Luxury Magazine and the Strange Phenomenon of Magazines for the idle Rich (essay

One of the most fascinating trends these days in Korea -which is paralleled in China and around the world- is the emergence of glossy magazines aimed at the super rich, or perhaps the want-to-be super rich, that are found in hotels,  airports, coffee shops and boutiques. I selected the magazine Luxury, but I could have presented any number of this form of magazine. These magazines feature advertisements for expensive watches, clothes and other items completely out of the range of most people. 

Recently we find these magazines in hotels, cafes and airports, read by Koreans who cannot possibly afford what is advertised. I would go as far as to say that such journals are crowding out other forms of communication. For example,  I recently asked at the Shilla Hotel for Sin Dong-a, a major journal and was told that is it not sold at their bookstore. I was astonished. But at the same time, these magazines are found everywhere in hotels.

For the most part, these magazines describe a timeless and unchanging world of fashionable good living with no analysis or consideration of historical and economic trends. I can imagine that if you read them for some time, you would have trouble making sense of the world.

I am not sure how to read this phenomenon. In a recent conversation with John Feffer, he suggested to me that perhaps the profit to be made off of targeting one of the super rich is now so great that such luxury products displace standard products. He may be right. If you go to an airport, you will find that the barber shops, coffee shops, bookstores and t-shirt outlets have been replaced by stores for extremely expensive clothes, watches and cosmetics which are basically empty. A young women sits there all day long in one of these stores, alone for most of the time. But it could well be that the profit from one or two sales is sufficient to surpass what can be made from selling hundreds of newspapers, cups of coffee, t-shirts and small souvenirs.

Luxury Magazine, November 2011 EditionTravel section of Luxury MagazineLuxury watches in Luxury Magazine

4 responses to “Luxury Magazine and the Strange Phenomenon of Magazines for the idle Rich (essay

  1. Matthew Nelson December 10, 2011 at 3:08 am

    This is a disturbing trend. If the super rich subscribe I can almost ignore it, but when I see so many middle class Koreans wasting their time on such vacuous items and attempting to pursue such a lifestyle, with horrible consequences, I can’t seem to ignore that. I feel that the pressure to adhere to, or at the very least, to appear to subscribe to such a lifestyle is much greater in Korea than in other countries I have lived in.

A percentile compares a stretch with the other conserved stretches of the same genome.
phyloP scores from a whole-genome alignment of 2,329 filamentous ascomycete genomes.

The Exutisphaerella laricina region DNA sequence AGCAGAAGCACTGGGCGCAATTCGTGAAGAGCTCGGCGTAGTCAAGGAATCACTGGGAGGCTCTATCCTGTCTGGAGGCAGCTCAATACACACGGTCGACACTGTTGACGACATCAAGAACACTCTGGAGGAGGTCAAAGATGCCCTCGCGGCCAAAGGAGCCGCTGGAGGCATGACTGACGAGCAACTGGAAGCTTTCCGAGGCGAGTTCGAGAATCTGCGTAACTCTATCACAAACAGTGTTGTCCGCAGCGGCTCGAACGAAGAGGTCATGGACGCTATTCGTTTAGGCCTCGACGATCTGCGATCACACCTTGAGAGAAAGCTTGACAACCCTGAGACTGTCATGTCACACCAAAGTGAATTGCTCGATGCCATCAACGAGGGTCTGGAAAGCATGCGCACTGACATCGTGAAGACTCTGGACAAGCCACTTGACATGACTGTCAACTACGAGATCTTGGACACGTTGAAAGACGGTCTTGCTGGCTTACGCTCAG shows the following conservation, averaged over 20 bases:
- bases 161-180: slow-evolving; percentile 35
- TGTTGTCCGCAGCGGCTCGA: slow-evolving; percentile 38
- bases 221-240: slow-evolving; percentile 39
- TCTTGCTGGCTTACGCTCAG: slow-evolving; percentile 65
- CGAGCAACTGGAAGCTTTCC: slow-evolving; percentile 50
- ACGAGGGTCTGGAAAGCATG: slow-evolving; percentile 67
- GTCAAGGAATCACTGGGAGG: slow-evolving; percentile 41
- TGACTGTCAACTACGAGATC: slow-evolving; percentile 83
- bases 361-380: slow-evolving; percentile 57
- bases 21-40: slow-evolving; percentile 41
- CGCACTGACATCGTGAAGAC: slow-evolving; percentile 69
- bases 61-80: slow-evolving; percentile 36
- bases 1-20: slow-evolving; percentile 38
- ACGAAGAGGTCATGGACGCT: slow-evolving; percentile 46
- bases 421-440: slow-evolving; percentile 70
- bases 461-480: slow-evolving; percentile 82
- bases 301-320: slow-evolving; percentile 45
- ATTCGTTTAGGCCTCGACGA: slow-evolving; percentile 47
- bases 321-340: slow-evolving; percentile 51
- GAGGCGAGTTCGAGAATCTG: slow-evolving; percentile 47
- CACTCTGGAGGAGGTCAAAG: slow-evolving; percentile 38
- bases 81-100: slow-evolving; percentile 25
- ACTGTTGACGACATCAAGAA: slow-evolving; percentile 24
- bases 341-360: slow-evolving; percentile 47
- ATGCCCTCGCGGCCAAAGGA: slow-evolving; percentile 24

• Emanuel Pastreich December 13, 2011 at 3:57 am

      Of course the Shilla Hotel attracts an elite crowd. There is nothing new about that. And I am not so naive as to assume that such a world will cease to exist in the future. Such divisions are a part of human nature. But the fact that journals with at least some content to them, like Shin Dong-a (신동아 ), are not even for sale at the Shilla Hotel suggests something is wrong. That was not true five years ago. That the wealthy no longer have a duty to understand what is happening in the world is a disturbing trend.

      The tragedy is that so many embrace the rather banal world presented in such journals. One can compare it with the world of connoisseurship of fifty years ago. I would not say that the efforts of the super rich to cultivate an understanding of Renaissance art, or impressionism, in the 1950s and 1960s (or 30s and 40s), were particularly progressive in nature, but there was an intellectual content, and to some degree, social aspect to such engagement. Bernard Berenson, for example, did much to encourage a greater intellectual engagement by rich Americans. But today, the expensive stores sell hand bags, watches and clothes which although expensive, and made of high quality material, are quite homogeneous. Little intellectual challenge can be detected in the world presented by the magazine Luxury.

  2. Tom Arrison December 12, 2011 at 12:36 pm

    I suspect that this is partly an artifact of trends in the magazine publishing business. Robb Report and similar titles have long been a staple of bookstores and 7 Elevens here in the U.S.

    My hypothesis is that print magazines relying on subscribers and newsstand sales are almost uniformly declining in most parts of the world. The only parts of the market that are expanding are those that can pay for themselves exclusively through advertising, which these luxury magazines can. I suspect that they have very few paid subscribers, and any newsstand sales are just a bonus. The publishers may be willing to give them away or pay the newsstand to carry them.

    There’s been a consolidation of the companies publishing luxury titles in the U.S., and it wouldn’t be surprising if Korea is seen as a growth market. I’d be interested in whether the publishers are local or international. It could be that Korean publishers are adapting the concept to the local market.

    I also think there’s a tendency for a segment of some societies with growing economies to become obsessed with luxury brands once they hit a certain income level. We saw this in Japan in the 80s.

  3. convinceable December 13, 2011 at 12:53 am

    The silver lining may be that fewer total resources are used when production abandons the pedestrian mass market for discretionary items to serve an elite market for discretionary items.

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